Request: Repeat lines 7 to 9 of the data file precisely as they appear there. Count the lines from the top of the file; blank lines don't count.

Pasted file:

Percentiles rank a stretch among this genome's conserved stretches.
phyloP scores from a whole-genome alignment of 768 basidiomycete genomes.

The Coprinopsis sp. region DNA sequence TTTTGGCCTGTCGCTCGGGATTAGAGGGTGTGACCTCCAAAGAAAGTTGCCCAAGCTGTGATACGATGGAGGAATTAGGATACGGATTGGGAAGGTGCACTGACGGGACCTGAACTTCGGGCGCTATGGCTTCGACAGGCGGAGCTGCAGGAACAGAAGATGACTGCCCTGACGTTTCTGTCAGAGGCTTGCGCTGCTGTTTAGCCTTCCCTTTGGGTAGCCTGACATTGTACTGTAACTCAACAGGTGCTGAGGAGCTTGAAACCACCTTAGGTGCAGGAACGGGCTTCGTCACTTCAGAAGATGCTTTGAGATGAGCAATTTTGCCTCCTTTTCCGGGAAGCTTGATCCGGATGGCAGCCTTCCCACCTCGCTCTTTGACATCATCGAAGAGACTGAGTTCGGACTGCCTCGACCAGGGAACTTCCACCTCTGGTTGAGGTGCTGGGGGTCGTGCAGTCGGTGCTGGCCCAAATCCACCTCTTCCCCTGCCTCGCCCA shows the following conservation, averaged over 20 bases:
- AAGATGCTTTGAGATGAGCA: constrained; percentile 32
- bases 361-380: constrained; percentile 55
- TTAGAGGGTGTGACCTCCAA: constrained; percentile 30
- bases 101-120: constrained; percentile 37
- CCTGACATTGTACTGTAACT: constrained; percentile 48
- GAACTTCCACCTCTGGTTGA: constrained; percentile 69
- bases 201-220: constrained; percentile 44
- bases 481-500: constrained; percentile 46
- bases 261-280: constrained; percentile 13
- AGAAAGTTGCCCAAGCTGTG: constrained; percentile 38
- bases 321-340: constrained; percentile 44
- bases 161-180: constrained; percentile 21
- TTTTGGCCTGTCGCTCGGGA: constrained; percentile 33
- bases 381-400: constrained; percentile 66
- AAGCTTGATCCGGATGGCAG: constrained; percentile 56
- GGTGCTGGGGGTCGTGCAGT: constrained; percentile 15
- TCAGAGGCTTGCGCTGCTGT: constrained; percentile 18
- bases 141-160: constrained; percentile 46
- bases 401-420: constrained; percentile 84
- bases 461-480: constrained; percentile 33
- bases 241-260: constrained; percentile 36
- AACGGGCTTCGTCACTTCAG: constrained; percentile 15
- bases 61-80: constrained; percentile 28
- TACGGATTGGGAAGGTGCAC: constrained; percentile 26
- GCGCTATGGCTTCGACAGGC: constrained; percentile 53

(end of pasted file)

- bases 101-120: constrained; percentile 37
- CCTGACATTGTACTGTAACT: constrained; percentile 48
- GAACTTCCACCTCTGGTTGA: constrained; percentile 69